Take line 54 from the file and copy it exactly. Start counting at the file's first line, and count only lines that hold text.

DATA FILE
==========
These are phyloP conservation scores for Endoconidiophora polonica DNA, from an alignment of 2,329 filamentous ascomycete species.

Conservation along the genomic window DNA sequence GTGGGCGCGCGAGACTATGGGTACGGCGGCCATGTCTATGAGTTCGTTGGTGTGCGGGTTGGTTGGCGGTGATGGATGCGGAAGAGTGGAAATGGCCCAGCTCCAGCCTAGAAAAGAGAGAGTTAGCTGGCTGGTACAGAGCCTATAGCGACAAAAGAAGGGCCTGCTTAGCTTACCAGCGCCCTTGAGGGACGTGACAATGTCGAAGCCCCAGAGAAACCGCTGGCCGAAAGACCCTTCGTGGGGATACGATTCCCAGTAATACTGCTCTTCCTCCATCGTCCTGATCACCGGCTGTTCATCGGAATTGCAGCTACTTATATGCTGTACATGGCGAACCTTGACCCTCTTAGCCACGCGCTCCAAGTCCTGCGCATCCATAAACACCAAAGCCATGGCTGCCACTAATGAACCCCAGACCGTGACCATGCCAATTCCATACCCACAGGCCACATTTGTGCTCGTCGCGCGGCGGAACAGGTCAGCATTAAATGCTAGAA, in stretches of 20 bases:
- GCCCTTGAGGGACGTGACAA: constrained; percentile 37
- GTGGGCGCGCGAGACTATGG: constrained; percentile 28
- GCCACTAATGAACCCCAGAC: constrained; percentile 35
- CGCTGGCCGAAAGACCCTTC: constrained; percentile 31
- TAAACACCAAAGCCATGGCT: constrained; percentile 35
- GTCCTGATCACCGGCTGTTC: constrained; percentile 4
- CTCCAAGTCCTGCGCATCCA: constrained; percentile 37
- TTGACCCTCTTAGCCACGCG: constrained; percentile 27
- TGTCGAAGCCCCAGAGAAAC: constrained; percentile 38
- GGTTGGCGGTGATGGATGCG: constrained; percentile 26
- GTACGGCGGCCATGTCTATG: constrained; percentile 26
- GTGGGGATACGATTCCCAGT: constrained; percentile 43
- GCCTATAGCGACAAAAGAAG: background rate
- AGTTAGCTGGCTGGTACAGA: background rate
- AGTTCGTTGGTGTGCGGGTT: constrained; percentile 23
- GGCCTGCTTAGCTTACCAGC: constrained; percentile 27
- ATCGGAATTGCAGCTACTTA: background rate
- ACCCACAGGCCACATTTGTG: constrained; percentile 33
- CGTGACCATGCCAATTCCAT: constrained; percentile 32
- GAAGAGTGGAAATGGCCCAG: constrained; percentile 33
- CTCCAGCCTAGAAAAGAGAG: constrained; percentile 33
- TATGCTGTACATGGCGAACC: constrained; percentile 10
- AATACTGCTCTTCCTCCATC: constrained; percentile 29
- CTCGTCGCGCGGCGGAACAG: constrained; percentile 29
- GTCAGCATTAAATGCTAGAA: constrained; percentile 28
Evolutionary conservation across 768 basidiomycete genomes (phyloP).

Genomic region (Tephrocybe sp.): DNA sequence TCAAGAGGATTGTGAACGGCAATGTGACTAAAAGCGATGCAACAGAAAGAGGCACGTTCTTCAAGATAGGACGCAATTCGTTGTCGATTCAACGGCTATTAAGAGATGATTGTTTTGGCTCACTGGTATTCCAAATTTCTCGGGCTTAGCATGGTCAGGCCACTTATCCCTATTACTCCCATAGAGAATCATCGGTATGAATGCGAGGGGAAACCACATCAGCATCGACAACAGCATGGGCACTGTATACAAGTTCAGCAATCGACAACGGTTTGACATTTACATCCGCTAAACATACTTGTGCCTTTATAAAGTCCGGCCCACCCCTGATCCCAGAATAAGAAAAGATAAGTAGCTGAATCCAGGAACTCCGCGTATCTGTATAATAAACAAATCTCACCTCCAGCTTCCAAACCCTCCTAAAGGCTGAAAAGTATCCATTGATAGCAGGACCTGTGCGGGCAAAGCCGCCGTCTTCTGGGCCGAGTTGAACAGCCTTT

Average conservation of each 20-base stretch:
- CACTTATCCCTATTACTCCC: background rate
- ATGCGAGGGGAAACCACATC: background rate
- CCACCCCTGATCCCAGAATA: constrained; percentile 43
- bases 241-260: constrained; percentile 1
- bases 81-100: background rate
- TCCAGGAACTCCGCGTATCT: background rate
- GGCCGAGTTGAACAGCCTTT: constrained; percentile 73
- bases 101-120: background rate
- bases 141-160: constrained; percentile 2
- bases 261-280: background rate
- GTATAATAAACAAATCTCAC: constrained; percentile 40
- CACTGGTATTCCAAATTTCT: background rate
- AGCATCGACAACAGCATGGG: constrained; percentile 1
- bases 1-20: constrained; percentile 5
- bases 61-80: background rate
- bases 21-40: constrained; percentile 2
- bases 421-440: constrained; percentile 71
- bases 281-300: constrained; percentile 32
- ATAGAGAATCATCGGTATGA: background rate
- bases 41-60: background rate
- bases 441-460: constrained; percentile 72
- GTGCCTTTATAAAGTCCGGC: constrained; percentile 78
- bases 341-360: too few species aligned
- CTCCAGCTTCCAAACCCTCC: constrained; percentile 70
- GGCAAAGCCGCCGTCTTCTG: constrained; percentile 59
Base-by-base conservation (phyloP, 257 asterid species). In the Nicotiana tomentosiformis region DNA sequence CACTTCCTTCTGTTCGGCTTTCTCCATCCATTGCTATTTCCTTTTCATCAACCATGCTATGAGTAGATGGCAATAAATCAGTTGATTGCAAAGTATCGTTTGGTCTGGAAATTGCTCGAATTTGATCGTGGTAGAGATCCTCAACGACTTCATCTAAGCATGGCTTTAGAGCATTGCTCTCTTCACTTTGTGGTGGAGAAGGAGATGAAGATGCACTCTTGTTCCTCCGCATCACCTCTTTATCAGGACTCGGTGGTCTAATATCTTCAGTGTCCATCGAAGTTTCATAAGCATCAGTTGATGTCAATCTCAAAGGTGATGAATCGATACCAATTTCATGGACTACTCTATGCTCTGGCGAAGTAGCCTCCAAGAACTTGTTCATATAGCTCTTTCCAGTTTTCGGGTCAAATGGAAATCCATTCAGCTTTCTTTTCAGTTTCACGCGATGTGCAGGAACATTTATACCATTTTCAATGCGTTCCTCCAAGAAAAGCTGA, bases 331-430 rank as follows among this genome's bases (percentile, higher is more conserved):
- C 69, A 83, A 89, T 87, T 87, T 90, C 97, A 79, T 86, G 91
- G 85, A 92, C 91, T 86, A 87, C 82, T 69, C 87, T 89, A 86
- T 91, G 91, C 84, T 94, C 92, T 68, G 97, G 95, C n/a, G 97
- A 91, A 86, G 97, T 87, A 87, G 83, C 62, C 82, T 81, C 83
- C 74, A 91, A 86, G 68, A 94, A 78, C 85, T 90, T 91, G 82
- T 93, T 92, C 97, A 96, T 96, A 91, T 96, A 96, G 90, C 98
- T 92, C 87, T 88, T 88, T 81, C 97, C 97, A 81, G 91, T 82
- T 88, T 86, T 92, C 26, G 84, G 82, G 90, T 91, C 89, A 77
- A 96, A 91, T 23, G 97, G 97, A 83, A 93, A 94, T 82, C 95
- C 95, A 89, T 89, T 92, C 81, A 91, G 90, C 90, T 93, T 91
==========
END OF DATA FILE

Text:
- CTCCAGCTTCCAAACCCTCC: constrained; percentile 70